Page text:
Predators back on the prowl

NASHVILLE -- These are nights in a playoff journey a team remembers.

If the Nashville Predators wrap their hands around the Stanley Cup next month, they'll look back at Game 3 of their second-round series with the Phoenix Coyotes as a crystalizing moment.

OK, we're getting ahead of ourselves -- after all, the Coyotes still lead the series 2-1 -- but don't underestimate the magnitude of the past 48 hours for the Predators franchise.

After the gutsy decision to bench night owls Alexander Radulov and Andrei Kostitsyn, and their season essentially on the line staring a possible 3-0 series deficit in the face, Nashville rallied back with a classic Predators performance Wednesday night in a 2-0 win over the Coyotes.

"If there's anything I was really proud of, there's probably two things: (A) We got back to more of our identity, and (B) the group was really committed [after] all the stuff that went on the last couple of days,'' said Nashville coach Barry Trotz.

"We played hard for 60 minutes and finally showed some [guts]," added winger Martin Erat, who was dynamite on this night.

Pekka Rinne was back in fine form. Shea Weber and Ryan Suter looked Norris-like. The top line of Mike Fisher, Erat and Sergei Kostitsyn played like a top line. And the Predators played a smart, defensive game, protecting the puck, frustrating the Coyotes most of the night and not allowing the visitors too many Grade A chances.

In other words, the Predators rediscovered their true selves after looking out of sorts in the opening two losses in Phoenix.

"We stepped up and played Predator hockey, finally, in this series,'' said Trotz.

And they did so without two of their top offensive threats. If you wondered how the Predators truly felt about seeing Radulov and Kostitsyn benched for their ill-advised, curfew-breaking trip to a Scottsdale establishment Saturday night, then you got the answer loud and clear Wednesday night with big-time, bounce-back performance.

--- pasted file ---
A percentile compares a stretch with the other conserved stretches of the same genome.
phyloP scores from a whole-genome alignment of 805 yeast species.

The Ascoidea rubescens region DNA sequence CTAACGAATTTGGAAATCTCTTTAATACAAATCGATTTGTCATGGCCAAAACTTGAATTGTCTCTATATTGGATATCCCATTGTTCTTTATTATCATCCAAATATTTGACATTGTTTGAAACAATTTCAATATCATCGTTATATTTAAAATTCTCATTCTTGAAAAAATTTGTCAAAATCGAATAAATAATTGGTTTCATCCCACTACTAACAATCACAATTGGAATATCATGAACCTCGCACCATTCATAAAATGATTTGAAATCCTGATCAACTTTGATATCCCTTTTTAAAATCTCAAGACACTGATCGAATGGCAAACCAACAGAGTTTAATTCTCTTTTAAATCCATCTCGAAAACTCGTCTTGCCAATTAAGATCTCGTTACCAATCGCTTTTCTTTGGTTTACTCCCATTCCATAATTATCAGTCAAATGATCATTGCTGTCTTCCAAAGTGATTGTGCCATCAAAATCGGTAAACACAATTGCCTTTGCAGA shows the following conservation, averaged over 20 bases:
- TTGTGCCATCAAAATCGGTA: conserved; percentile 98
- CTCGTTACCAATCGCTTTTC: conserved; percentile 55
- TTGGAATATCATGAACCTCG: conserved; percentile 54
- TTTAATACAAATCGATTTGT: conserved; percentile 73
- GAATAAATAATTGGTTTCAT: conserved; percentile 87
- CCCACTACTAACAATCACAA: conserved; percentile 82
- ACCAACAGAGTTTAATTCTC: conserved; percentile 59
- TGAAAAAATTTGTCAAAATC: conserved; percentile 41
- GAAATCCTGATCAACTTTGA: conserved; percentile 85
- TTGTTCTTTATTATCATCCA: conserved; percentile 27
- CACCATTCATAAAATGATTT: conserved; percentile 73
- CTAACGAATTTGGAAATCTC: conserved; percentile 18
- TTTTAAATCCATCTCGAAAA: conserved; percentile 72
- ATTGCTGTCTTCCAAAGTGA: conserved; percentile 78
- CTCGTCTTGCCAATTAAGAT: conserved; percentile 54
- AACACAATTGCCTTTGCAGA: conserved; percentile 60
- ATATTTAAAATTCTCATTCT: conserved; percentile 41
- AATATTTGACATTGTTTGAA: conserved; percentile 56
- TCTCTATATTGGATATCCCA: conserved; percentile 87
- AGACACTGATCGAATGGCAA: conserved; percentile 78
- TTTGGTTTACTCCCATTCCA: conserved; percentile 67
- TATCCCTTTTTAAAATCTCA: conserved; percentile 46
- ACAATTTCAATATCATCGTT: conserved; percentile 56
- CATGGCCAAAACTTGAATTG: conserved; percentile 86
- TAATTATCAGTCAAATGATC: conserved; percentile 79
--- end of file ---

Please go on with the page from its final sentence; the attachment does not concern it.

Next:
"Sometimes these things happen and you've got to rally around each other as a group,'' said Fisher, who made it 2-0 9:16 into the first period. "I think we all had the feeling that we would. There was no doubt about it in our minds, and then we went out and proved it. We're going to keep going and that's going to be a turning point for us.''

Make no mistake about it, there was a galvanizing effect to this little soap opera. GM David Poile and Trotz took an important stand, putting the team first as they always have, and the players lined up right behind them in unison.

"I think, in the big picture, when you make decisions as I said what I felt were for the right reasons, the group will respond,'' said Trotz. "... The guys respond because everybody wanted to be part of it. The group was committed to the effort. I will never apologize for doing what we felt was right. I think in life a lot of people did the right thing and have to pay a price for it. But when you do it right, you never have to apologize.''

For a franchise that has never before had a more legitimate shot at the Cup, it doesn't get any bigger than responding the way the Predators did Wednesday night.

"It was a good chance for us to step up in here and show our character," said Weber. "We have to keep building off that win.''

The Coyotes were coming off their top performance of the playoffs Sunday night in Game 2, a night when they took a noticeable step in their evolution as a playoff contender. They looked like they belonged and weren't just relying on Mike Smith to steal them wins.

They lost Wednesday night but still played a solid road game. They had some good pushback in the first half of the second period and in the second half of the third period.

"I thought there was some compete in our game,'' said Coyotes coach Dave Tippett. "There's some areas we can make some adjustments and do a better job in. ... Like every game, you have to reset, adjust a couple of things; we'll come back and look to try and get a split.''

They certainly didn't get the same kind of offensive looks they enjoyed in Game 2. That's because this time around, the Coyotes were allowed to stand around in front of the Predators' net without paying a physical price. Nashville's defense corps did a much better job boxing out and making it difficult to penetrate the slot and blue paint.

Mind you, during a Coyotes 5-on-3 power play late in the third period, Rinne certainly rode to the rescue with a series of spectacular saves, stoning Radim Vrbata, in particular, from in close -- twice.

It was a bit of redemption for Rinne after two so-so outings in the desert.

"After two games like that, you put a lot of pressure on yourself,'' said Rinne, who stopped all 32 shots Wednesday night. "For sure it feels good to win this one and play a solid game. It makes this series totally different now.''

Does it ever.